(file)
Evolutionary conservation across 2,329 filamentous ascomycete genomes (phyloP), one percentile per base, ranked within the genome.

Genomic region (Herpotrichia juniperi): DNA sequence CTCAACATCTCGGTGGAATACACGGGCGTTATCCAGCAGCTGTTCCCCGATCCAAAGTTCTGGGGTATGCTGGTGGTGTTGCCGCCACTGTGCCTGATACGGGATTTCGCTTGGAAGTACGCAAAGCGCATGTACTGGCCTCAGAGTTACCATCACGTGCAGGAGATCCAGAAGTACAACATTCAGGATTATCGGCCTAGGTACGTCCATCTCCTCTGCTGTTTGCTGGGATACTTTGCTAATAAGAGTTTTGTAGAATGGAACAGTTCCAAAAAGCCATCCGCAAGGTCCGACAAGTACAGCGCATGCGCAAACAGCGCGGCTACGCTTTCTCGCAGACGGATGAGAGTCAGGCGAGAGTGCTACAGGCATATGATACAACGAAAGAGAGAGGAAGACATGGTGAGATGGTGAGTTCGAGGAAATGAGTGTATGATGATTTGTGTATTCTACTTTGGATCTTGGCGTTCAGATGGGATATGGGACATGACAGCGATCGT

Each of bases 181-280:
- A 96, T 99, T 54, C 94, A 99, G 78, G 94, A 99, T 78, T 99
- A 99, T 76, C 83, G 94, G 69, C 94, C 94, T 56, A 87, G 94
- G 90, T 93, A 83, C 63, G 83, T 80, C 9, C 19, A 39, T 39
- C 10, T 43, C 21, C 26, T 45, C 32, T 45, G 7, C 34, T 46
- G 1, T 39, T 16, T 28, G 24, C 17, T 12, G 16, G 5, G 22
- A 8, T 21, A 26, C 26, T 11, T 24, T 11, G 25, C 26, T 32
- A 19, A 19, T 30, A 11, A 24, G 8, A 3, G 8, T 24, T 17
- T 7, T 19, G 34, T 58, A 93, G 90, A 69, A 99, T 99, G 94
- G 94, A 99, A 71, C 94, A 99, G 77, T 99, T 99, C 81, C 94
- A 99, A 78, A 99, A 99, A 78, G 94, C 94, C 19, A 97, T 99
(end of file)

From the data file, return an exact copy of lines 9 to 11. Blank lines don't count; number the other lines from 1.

- A 8, T 21, A 26, C 26, T 11, T 24, T 11, G 25, C 26, T 32
- A 19, A 19, T 30, A 11, A 24, G 8, A 3, G 8, T 24, T 17
- T 7, T 19, G 34, T 58, A 93, G 90, A 69, A 99, T 99, G 94